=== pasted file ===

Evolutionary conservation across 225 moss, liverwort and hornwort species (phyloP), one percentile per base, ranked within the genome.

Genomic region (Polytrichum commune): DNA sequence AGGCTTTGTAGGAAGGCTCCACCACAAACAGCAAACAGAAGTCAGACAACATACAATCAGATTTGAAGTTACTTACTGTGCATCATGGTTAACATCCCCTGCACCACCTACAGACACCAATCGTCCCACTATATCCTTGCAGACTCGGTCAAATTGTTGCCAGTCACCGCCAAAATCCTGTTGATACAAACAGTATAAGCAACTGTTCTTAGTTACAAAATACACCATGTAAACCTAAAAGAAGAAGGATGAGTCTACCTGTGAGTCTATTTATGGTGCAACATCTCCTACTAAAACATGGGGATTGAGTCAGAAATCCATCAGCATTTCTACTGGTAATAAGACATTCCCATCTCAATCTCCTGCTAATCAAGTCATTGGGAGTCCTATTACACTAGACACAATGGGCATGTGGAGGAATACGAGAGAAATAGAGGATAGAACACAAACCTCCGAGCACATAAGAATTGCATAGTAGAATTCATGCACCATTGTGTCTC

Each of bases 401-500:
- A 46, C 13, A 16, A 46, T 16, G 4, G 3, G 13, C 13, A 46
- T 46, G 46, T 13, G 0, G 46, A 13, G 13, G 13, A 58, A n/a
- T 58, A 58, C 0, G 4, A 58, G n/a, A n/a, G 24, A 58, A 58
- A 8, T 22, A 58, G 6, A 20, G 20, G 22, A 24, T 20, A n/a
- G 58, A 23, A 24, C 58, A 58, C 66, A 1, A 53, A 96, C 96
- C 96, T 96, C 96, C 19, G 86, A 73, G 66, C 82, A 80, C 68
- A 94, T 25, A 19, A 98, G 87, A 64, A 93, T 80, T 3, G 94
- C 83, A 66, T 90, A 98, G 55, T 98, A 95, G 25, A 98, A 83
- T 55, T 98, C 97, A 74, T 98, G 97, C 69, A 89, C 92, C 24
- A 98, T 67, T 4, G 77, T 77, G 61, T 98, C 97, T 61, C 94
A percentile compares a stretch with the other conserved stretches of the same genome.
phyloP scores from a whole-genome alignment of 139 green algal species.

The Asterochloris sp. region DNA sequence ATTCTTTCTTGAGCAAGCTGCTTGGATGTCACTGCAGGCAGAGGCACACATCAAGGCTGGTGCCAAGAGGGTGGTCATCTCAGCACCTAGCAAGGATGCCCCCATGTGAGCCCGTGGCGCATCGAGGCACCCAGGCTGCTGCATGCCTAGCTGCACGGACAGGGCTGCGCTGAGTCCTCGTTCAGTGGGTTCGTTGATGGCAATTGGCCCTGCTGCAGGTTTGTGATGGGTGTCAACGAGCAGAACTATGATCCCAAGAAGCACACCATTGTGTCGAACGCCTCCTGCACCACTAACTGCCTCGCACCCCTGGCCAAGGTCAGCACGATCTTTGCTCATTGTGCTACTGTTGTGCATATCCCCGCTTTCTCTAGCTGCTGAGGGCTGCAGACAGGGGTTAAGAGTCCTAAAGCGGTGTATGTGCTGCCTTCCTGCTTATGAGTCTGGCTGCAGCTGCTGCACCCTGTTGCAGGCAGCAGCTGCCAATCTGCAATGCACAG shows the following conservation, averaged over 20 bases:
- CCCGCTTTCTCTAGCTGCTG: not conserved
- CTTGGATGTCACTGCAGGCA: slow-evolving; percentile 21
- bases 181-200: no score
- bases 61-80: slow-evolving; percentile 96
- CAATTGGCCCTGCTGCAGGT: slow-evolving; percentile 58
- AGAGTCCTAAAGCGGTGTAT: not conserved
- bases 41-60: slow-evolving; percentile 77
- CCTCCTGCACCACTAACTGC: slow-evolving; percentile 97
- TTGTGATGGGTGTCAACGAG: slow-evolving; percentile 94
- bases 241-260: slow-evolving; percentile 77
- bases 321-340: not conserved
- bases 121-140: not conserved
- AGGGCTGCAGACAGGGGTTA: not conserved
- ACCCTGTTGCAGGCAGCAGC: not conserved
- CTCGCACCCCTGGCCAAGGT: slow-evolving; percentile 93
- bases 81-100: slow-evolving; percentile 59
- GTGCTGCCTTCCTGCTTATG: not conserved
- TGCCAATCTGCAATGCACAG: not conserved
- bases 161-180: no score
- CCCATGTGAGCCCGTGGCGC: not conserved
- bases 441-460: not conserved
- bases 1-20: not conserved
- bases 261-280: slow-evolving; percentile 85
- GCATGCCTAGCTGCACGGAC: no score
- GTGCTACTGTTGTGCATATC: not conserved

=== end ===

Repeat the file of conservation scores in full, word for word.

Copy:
Evolutionary conservation across 225 moss, liverwort and hornwort species (phyloP), one percentile per base, ranked within the genome.

Genomic region (Polytrichum commune): DNA sequence AGGCTTTGTAGGAAGGCTCCACCACAAACAGCAAACAGAAGTCAGACAACATACAATCAGATTTGAAGTTACTTACTGTGCATCATGGTTAACATCCCCTGCACCACCTACAGACACCAATCGTCCCACTATATCCTTGCAGACTCGGTCAAATTGTTGCCAGTCACCGCCAAAATCCTGTTGATACAAACAGTATAAGCAACTGTTCTTAGTTACAAAATACACCATGTAAACCTAAAAGAAGAAGGATGAGTCTACCTGTGAGTCTATTTATGGTGCAACATCTCCTACTAAAACATGGGGATTGAGTCAGAAATCCATCAGCATTTCTACTGGTAATAAGACATTCCCATCTCAATCTCCTGCTAATCAAGTCATTGGGAGTCCTATTACACTAGACACAATGGGCATGTGGAGGAATACGAGAGAAATAGAGGATAGAACACAAACCTCCGAGCACATAAGAATTGCATAGTAGAATTCATGCACCATTGTGTCTC

Each of bases 401-500:
- A 46, C 13, A 16, A 46, T 16, G 4, G 3, G 13, C 13, A 46
- T 46, G 46, T 13, G 0, G 46, A 13, G 13, G 13, A 58, A n/a
- T 58, A 58, C 0, G 4, A 58, G n/a, A n/a, G 24, A 58, A 58
- A 8, T 22, A 58, G 6, A 20, G 20, G 22, A 24, T 20, A n/a
- G 58, A 23, A 24, C 58, A 58, C 66, A 1, A 53, A 96, C 96
- C 96, T 96, C 96, C 19, G 86, A 73, G 66, C 82, A 80, C 68
- A 94, T 25, A 19, A 98, G 87, A 64, A 93, T 80, T 3, G 94
- C 83, A 66, T 90, A 98, G 55, T 98, A 95, G 25, A 98, A 83
- T 55, T 98, C 97, A 74, T 98, G 97, C 69, A 89, C 92, C 24
- A 98, T 67, T 4, G 77, T 77, G 61, T 98, C 97, T 61, C 94
A percentile compares a stretch with the other conserved stretches of the same genome.
phyloP scores from a whole-genome alignment of 139 green algal species.

The Asterochloris sp. region DNA sequence ATTCTTTCTTGAGCAAGCTGCTTGGATGTCACTGCAGGCAGAGGCACACATCAAGGCTGGTGCCAAGAGGGTGGTCATCTCAGCACCTAGCAAGGATGCCCCCATGTGAGCCCGTGGCGCATCGAGGCACCCAGGCTGCTGCATGCCTAGCTGCACGGACAGGGCTGCGCTGAGTCCTCGTTCAGTGGGTTCGTTGATGGCAATTGGCCCTGCTGCAGGTTTGTGATGGGTGTCAACGAGCAGAACTATGATCCCAAGAAGCACACCATTGTGTCGAACGCCTCCTGCACCACTAACTGCCTCGCACCCCTGGCCAAGGTCAGCACGATCTTTGCTCATTGTGCTACTGTTGTGCATATCCCCGCTTTCTCTAGCTGCTGAGGGCTGCAGACAGGGGTTAAGAGTCCTAAAGCGGTGTATGTGCTGCCTTCCTGCTTATGAGTCTGGCTGCAGCTGCTGCACCCTGTTGCAGGCAGCAGCTGCCAATCTGCAATGCACAG shows the following conservation, averaged over 20 bases:
- CCCGCTTTCTCTAGCTGCTG: not conserved
- CTTGGATGTCACTGCAGGCA: slow-evolving; percentile 21
- bases 181-200: no score
- bases 61-80: slow-evolving; percentile 96
- CAATTGGCCCTGCTGCAGGT: slow-evolving; percentile 58
- AGAGTCCTAAAGCGGTGTAT: not conserved
- bases 41-60: slow-evolving; percentile 77
- CCTCCTGCACCACTAACTGC: slow-evolving; percentile 97
- TTGTGATGGGTGTCAACGAG: slow-evolving; percentile 94
- bases 241-260: slow-evolving; percentile 77
- bases 321-340: not conserved
- bases 121-140: not conserved
- AGGGCTGCAGACAGGGGTTA: not conserved
- ACCCTGTTGCAGGCAGCAGC: not conserved
- CTCGCACCCCTGGCCAAGGT: slow-evolving; percentile 93
- bases 81-100: slow-evolving; percentile 59
- GTGCTGCCTTCCTGCTTATG: not conserved
- TGCCAATCTGCAATGCACAG: not conserved
- bases 161-180: no score
- CCCATGTGAGCCCGTGGCGC: not conserved
- bases 441-460: not conserved
- bases 1-20: not conserved
- bases 261-280: slow-evolving; percentile 85
- GCATGCCTAGCTGCACGGAC: no score
- GTGCTACTGTTGTGCATATC: not conserved